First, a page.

Daily Reflection
January 11th, 2000
John Horn, S.J.
The Institute for Priestly Formation
Click here for a photo of and information on this writer.
1 Samuel 1:9-20
1 Samuel 2:1, 4-8
Mark 1:21-28

“ . . . my prayer has been prompted by my deep sorrow and misery . . .”
                                                                                                                    1 Samuel 1: 9-20

So often we cover over our deep sorrows by inwardly running into activities.  This compounds our pain and prevents us from receiving new life in the Holy Spirit.

The Holy Spirit’s presence in fact lives in and around our deepest sorrows.  Whereas sadness is most often rooted in self-concern and self-centeredness (i.e., “I didn’t get my way”), real sorrow is the flip side of love.  It points to what we desire and are missing.  Remember the beatitude, “Blest are the sorrowing; they shall be consoled”?  The Holy Spirit prompts us to pray from within our sorrows through groanings and grievings.  This same Holy Spirit carries us in prayer to receive Abba’s Word of tender consolation, Jesus!

Hannah in today’s Hebrew Scriptures prays beautifully.  She pours out her sorrows related to barrenness, not having been able to conceive a child. 

This same yearning, to be generating human life, is on going and resides deep within us all.  God answers Hannah’s prayers.  She conceives a child.

When my brother celibate priests and I pray with this innate sorrow, which I call “generative sorrow,” we can grieve the children that we will never have and be moved inwardly by the Holy Spirit to receive the jubilant reality of our spiritual fatherhood.  New life can abundantly flow out of a celibate priest’s heart for his parish family.

When two infertile couples, dear friends of mine, prayed from this difficult place of generative sorrow they began to experience new avenues of creative loving for the church and our wider human family and began to accept the mystery of this suffering, knowing that their physical barrenness was not a condemnation.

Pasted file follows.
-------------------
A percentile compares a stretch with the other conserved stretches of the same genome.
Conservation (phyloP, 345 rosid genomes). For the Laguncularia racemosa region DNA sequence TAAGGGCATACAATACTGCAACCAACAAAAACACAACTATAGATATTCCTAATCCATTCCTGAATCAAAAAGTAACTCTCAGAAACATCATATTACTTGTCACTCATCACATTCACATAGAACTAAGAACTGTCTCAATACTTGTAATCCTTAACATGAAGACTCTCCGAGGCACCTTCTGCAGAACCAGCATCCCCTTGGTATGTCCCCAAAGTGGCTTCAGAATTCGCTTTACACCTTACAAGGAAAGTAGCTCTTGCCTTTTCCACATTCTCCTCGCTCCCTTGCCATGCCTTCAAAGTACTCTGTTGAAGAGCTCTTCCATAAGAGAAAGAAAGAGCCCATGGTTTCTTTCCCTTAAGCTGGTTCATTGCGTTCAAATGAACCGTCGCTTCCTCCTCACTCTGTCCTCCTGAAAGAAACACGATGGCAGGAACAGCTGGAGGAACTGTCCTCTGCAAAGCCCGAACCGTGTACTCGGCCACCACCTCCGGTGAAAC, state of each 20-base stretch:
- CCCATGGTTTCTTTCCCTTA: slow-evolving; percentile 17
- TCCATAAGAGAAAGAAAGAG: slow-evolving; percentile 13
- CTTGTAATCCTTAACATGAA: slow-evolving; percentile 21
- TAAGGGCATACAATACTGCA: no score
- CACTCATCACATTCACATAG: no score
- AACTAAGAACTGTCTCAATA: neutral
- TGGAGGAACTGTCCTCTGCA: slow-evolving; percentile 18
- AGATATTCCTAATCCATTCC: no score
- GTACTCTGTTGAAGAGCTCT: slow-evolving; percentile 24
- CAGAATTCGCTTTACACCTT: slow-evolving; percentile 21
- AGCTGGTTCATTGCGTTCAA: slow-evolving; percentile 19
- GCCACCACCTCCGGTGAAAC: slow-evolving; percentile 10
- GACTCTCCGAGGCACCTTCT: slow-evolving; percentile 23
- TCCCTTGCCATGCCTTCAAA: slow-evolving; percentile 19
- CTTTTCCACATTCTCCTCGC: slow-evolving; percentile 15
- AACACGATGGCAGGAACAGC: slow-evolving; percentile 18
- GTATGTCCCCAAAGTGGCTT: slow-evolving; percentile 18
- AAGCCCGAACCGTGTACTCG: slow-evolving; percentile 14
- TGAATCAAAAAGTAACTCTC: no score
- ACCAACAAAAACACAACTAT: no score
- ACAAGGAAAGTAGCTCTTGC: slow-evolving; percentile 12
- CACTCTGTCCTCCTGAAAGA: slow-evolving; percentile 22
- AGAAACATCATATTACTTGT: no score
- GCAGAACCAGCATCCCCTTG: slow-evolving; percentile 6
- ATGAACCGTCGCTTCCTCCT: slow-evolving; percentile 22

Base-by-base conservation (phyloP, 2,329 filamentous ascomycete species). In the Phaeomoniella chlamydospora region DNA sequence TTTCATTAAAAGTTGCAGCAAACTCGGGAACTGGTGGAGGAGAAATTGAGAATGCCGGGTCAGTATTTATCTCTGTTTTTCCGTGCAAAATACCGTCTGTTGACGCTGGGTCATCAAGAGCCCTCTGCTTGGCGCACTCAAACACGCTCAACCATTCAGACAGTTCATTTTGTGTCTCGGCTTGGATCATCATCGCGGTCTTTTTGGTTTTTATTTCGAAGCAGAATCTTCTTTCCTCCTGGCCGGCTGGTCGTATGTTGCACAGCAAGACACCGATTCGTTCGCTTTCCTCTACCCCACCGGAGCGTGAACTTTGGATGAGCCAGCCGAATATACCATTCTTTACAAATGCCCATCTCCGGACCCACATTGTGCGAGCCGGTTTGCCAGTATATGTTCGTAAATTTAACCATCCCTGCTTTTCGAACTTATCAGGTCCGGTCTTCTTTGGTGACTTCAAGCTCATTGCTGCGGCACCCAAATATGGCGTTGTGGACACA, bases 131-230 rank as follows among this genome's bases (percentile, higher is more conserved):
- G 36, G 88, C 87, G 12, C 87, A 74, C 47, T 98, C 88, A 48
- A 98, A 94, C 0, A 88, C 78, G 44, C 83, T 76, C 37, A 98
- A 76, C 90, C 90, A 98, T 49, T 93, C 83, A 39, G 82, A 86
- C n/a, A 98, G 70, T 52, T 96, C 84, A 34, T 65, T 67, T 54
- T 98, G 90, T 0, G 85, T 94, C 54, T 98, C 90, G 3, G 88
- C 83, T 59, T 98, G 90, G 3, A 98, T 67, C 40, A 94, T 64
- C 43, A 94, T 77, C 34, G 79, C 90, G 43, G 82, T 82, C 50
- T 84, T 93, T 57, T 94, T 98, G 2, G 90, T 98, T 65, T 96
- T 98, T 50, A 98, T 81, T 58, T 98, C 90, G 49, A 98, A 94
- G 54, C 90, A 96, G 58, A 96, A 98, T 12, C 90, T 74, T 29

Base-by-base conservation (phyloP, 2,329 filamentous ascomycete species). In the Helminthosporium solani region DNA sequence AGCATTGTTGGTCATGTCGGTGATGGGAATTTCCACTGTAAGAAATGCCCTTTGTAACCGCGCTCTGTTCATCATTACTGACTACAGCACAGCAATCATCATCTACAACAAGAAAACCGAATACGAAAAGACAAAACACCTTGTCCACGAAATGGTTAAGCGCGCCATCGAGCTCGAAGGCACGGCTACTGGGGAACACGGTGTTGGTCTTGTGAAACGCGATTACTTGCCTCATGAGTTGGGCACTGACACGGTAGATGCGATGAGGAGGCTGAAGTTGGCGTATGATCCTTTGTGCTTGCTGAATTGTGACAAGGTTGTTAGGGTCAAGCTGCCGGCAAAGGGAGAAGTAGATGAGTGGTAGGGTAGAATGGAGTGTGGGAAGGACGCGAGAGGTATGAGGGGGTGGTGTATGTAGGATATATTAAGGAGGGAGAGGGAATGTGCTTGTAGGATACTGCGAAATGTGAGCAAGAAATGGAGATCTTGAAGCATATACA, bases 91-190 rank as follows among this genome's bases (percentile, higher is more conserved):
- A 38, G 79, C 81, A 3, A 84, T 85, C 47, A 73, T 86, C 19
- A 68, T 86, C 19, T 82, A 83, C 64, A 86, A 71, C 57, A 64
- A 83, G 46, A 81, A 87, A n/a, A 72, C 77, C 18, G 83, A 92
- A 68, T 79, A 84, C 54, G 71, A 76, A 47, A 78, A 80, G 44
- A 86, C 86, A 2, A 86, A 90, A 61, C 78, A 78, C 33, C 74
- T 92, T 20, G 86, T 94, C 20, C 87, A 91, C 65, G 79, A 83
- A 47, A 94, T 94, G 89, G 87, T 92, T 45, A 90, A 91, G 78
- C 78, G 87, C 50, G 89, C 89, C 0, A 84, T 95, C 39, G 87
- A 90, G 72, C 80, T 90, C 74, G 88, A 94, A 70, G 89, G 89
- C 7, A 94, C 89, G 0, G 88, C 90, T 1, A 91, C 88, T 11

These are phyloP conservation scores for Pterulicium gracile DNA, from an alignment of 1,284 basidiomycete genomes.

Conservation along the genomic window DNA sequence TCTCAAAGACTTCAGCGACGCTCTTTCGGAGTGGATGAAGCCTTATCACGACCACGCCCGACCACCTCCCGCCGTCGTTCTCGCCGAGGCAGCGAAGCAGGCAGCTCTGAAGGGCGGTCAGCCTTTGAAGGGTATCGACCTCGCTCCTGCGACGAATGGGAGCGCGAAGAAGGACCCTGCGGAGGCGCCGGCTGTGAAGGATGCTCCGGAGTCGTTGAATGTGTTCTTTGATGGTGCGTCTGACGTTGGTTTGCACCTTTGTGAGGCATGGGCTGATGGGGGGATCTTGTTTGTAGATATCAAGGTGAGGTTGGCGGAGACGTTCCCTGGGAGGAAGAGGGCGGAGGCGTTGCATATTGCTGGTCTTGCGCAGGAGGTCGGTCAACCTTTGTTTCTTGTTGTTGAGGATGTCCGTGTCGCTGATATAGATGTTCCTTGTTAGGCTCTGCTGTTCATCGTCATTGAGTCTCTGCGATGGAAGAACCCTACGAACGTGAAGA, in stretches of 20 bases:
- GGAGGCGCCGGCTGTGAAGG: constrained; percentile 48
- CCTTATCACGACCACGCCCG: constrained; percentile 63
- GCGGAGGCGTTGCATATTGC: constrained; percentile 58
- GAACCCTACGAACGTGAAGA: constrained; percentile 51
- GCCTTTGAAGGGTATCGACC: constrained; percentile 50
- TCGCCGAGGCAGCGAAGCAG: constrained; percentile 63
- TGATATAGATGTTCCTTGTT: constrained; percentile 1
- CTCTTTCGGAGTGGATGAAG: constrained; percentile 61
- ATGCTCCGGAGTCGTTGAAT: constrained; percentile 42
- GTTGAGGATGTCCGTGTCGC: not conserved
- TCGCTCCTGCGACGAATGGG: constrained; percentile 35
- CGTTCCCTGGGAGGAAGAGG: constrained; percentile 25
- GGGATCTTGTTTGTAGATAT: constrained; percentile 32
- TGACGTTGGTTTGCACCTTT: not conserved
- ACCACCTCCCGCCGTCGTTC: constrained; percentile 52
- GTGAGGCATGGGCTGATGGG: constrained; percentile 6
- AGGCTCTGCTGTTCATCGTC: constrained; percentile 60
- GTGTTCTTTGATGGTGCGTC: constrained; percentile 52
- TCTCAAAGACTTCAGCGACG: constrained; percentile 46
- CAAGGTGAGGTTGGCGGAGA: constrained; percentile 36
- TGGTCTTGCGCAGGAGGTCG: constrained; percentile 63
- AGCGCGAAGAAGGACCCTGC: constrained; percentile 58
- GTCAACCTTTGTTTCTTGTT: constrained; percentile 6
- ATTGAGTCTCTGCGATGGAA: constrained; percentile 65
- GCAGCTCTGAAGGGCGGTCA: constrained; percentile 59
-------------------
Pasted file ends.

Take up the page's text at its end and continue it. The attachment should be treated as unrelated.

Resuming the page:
When married couples choose to relate this on-going generative sorrow in and with the Holy Spirit a remarkable reordering of day to day relationships can begin to occur.  They can begin to want to listen for, hear and reverence their bodies signaling days of fertility and infertility.  Family planning can become natural as children are conceived and spaced responsibly without mechanizing marital intimacy.

Career activity can begin to serve familial relationships rather than the other way around.  And, wives and husbands can begin to enjoy each other and their children in their amazing vocations of being mothers and fathers.

Sorrowful barrenness is replaced by joy-filled fruitful lives.  Indeed something new, someone new is conceived in our hearts.  Amid relating generative sorrow in prayer, the Holy Spirit conceives and breeds in us Jesus’ new life.  This is utterly amazing!

To resist praying with on-going generative sorrow will prove to be deadening.  Instead of receiving Jesus’ new life, we remain alone and sterile, usually running into activities in a futile attempt to fill our emptiness and soothe our aches.

May we pray like Hannah with her deep generative sorrows, prompted by the Holy Spirit, the Consoler, the Lord who is Life!

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